It’s Thursday, in case you forgot.
In legal news, FTX founder Sam Bankman-Fried’s legal defence gets campaign finance charges dropped, and the US senate passes an eagerly-anticipated crypto bill. Meta’s Mark Zuckerberg says he is still bullish on the metaverse, despite a lackluster second quarter in his conglomerate’s Reality Labs division. NFTs fly off the shelves at an auction, while US presidential candidate Robert F. Kennedy Jr. fesses up to Bitcoin purchases.
Here’s what’s up in DeFi.
FTX founder eludes campaign finance charges
Prosecutors in the case against Bankman-Fried have dropped campaign finance charges due to extradition-based complications, according to Wednesday court filings.
Despite the dropped charges, Bankman-Fried still faces a litany of others which could add up to decades in prison if laid.
US Senate approves crypto legislation
The bill stands to increase the Commodity Futures Trading Commission’s authority over crypto regulation, though some critics feel those powers should go to the rival Securities and Exchange Commission. Others have pointed out that these new responsibilities won’t necessarily come with new funding.
Meta’s Zuckerberg licks metaverse wounds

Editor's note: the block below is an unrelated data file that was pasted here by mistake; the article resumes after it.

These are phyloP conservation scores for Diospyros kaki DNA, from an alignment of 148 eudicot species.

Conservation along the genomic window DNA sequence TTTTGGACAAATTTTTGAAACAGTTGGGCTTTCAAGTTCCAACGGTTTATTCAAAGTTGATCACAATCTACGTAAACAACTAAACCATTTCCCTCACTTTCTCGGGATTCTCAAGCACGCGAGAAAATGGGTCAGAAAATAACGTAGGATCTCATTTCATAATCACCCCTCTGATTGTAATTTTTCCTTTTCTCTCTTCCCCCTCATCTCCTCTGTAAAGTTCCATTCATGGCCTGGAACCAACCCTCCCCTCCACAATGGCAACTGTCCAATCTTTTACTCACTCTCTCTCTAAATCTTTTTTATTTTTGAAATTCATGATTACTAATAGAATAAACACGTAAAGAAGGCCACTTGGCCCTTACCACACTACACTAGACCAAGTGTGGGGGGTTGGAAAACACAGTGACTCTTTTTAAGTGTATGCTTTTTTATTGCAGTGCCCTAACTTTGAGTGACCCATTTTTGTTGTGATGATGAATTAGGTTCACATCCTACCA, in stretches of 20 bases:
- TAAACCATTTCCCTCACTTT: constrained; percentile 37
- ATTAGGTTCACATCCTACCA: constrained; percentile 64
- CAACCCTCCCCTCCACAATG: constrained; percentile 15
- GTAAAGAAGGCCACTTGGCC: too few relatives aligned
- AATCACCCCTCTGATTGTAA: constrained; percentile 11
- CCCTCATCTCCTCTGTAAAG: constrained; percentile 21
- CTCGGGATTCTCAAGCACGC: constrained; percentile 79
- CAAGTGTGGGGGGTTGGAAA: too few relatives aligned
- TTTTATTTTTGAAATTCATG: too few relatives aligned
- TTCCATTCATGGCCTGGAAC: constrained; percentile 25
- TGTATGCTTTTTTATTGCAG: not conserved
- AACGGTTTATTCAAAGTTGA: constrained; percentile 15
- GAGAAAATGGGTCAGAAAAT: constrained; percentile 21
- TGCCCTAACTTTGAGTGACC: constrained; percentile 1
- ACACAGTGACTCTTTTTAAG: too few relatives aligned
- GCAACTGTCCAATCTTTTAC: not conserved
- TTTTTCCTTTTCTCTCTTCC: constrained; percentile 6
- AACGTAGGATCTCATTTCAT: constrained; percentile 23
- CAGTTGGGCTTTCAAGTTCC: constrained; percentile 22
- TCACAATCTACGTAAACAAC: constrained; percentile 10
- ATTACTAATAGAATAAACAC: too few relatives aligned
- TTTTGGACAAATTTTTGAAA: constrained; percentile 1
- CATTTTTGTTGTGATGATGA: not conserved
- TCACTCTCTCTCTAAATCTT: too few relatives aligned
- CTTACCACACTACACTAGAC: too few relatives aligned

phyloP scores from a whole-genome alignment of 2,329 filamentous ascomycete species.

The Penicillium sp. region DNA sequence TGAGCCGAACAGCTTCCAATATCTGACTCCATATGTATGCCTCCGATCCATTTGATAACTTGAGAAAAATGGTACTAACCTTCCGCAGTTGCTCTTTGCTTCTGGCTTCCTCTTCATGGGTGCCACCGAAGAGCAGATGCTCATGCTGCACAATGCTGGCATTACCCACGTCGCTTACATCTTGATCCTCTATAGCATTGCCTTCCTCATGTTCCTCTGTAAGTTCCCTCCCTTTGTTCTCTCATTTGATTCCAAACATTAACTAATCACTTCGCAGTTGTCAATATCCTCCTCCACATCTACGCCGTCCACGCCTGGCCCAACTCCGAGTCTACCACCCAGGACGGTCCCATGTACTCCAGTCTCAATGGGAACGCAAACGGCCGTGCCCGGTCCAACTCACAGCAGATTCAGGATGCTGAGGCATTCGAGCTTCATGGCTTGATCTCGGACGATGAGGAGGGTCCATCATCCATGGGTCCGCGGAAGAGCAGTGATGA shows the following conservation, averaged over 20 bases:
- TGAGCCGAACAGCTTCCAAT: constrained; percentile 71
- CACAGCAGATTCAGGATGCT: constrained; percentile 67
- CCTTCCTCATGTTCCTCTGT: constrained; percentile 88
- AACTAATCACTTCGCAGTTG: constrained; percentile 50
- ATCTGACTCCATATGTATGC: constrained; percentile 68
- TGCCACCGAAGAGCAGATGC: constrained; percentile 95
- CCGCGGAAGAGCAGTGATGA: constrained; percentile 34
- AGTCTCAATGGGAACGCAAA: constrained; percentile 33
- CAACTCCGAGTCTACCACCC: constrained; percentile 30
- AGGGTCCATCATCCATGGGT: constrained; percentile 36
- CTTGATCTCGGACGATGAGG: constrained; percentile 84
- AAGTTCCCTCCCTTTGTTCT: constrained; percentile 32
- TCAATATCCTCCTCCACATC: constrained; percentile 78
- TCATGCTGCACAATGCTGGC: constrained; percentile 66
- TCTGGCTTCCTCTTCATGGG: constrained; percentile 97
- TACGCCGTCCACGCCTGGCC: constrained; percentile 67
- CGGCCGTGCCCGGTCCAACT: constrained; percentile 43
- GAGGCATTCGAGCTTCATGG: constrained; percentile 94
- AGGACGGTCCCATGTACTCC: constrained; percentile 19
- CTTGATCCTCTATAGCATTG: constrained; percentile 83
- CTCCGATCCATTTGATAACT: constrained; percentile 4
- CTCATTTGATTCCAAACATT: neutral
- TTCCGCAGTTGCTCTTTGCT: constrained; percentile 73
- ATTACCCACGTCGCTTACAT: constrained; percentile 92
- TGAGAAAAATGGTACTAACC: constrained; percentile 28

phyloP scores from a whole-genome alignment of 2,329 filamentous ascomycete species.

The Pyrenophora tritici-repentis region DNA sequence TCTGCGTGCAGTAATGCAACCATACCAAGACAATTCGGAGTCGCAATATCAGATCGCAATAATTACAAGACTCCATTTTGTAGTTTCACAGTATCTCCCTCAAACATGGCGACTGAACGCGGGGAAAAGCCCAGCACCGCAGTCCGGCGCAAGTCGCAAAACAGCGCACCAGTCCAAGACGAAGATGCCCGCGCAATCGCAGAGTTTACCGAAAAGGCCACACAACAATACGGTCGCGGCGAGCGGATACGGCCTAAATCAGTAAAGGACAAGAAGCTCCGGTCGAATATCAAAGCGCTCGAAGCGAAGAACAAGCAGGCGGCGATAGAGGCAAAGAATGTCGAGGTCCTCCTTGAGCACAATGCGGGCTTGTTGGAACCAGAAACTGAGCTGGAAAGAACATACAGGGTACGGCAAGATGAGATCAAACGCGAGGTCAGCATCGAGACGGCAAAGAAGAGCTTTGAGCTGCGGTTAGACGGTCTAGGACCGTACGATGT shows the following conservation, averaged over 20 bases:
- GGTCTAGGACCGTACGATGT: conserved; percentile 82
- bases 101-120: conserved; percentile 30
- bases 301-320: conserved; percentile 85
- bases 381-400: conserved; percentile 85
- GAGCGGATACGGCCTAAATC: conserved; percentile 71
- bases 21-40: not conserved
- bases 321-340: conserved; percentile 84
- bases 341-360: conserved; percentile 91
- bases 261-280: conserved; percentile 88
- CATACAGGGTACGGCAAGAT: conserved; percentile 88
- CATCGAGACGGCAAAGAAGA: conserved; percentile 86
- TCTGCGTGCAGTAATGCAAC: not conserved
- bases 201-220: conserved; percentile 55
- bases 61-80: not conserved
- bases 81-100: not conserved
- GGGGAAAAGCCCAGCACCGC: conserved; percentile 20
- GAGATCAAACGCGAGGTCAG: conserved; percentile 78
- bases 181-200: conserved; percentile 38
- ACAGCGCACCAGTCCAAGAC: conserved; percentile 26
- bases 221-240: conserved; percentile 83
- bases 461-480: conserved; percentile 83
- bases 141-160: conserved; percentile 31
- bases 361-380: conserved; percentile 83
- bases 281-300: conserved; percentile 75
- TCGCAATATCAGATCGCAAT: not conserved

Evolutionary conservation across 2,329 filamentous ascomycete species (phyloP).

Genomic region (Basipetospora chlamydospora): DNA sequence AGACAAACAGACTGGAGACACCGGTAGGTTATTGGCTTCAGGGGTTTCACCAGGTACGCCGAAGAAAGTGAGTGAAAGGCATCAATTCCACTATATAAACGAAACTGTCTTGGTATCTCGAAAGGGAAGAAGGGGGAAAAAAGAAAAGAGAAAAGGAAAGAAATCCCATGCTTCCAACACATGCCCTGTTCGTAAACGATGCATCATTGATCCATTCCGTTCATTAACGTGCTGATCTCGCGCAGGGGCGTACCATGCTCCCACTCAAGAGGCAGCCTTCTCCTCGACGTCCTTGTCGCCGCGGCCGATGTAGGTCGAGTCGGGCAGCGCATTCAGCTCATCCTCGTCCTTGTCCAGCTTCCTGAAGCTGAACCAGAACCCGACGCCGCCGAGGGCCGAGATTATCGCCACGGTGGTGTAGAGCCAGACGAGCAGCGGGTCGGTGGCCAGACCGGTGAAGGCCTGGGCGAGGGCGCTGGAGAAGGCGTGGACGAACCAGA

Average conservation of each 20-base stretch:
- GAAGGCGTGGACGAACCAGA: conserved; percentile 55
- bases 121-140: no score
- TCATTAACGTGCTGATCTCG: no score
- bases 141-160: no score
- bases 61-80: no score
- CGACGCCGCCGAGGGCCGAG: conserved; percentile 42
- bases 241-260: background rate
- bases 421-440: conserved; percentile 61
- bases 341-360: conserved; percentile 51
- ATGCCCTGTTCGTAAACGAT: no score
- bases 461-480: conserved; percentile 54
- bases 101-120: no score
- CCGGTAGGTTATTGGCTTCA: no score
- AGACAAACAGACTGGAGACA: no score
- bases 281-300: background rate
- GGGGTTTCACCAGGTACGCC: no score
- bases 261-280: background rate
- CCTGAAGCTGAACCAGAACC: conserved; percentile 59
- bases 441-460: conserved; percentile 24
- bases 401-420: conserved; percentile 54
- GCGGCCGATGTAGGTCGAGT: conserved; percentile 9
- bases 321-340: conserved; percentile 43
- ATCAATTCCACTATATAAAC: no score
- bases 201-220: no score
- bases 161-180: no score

Zuckerberg said Wednesday that Meta is still “fully committed” to its metaverse vision, despite a $3.7 billion loss from metaverse-focused subsidiary Reality Labs.
Zuckerberg highlighted the potential of metaverse technology and artificial intelligence in long term timeframes.
Sotheby’s sells $1.2m in NFTs
A 500-piece NFT sale hosted by auction house Sotheby’s sold out in less than an hour for a total of $1.2 million.
Despite lackluster NFT sales in the wider market, high-profile auctions such as Wednesday’s are still attracting buyers.
Robert F. Kennedy Jr admits to Bitcoin purchases
Kennedy admitted he purchased Bitcoin Wednesday, after having denied any investments earlier this month.
The presidential hopeful said that he purchased two Bitcoin each for his children in May. Kennedy has expressed support for Bitcoin as a hard asset to back the US dollar.
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